For more than a decade identify theft has headed the top of the list of consumer complaints filed with the Federal Trade Commission (FTC) and there is no indication it is going to drop from the top spot anytime soon. Toss in the security issues such as those at Target and Niemen Marcus, which revealed the personal information of more than 70 million citizens and it’s extremely obvious why identify theft is a very, very scary situation.
What is Identity Theft?
Identify theft consists of a number of scenarios such as:
- Fraudulent credit card use
- Inappropriate financial transactions on a bank account
- Applications with incorrect information for new lines of credit
- Illegal activity through the Internet to steal people’s personal information
- Falsifying documents for unemployment benefits, taxes and social security
So What Steps Must Be Taken?
If you even have a slightest indication you have been a victim of identity theft, spring into action and protect yourself as soon as possible by performing these five acts:
- Place a Fraud Alert or Security Freeze with Credit Agencies- This insures anyone reviewing your credit for the next three months will take extra caution before opening any new accounts in your name. You only need to place your request with one credit company and they will inform the other two. A security freeze means no credit agencies can even view your report so all new requests for credit will be denied.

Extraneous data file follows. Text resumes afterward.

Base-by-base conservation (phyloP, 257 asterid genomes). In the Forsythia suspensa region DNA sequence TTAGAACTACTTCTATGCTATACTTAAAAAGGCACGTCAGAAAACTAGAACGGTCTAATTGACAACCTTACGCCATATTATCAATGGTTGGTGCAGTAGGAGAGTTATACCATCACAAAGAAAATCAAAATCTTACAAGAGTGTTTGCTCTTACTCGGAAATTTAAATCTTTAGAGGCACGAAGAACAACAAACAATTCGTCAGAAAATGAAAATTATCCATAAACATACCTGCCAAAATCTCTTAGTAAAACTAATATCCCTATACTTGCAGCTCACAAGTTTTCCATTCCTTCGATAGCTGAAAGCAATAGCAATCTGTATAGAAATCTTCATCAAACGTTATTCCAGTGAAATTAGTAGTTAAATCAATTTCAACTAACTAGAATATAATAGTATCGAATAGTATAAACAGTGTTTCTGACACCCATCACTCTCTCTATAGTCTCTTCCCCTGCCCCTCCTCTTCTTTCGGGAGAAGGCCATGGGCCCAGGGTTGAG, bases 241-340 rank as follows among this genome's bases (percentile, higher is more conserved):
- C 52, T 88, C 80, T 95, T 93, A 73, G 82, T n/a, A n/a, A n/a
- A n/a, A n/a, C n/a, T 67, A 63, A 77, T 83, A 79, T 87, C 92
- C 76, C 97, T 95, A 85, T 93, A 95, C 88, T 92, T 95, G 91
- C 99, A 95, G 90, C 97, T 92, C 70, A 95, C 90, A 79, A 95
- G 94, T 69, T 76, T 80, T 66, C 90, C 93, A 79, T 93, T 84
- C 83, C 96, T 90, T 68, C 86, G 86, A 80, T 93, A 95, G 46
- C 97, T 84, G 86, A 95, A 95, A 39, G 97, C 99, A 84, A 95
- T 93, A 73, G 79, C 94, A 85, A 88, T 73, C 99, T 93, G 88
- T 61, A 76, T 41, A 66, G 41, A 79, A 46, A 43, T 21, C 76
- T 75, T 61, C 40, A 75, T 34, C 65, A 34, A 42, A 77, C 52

- Call Your Credit Card Companies – Let each agency know what happened so they can take the appropriate steps to protect you and themselves.
- Get in Touch With the FTC – File out all the necessary information to complete an Identity Theft Report. They will tell you what do next.
- Call the Cops – Identity theft is a crime. Also it’s important to have established in the public record in case the ramifications from the activity place you in a financial bind.
- Contact the Appropriate Government Agencies – You don’t want someone to file taxes in your name or use your Social Security number to commit more fraudulent acts.
Is There Anything Else I Can Do?
This list is by no means comprehensive. They are merely the very first things to do to get the ball rolling. Unfortunately, ridding yourself of the detrimental elements of identity theft can be daunting, time consuming and drag on for an immeasurably long amount of time. For further details on how to protect or restore yourself from identity theft, contact the FTC. It is this organization’s job to aid you in the process of contending with the nasty repercussions from identity theft.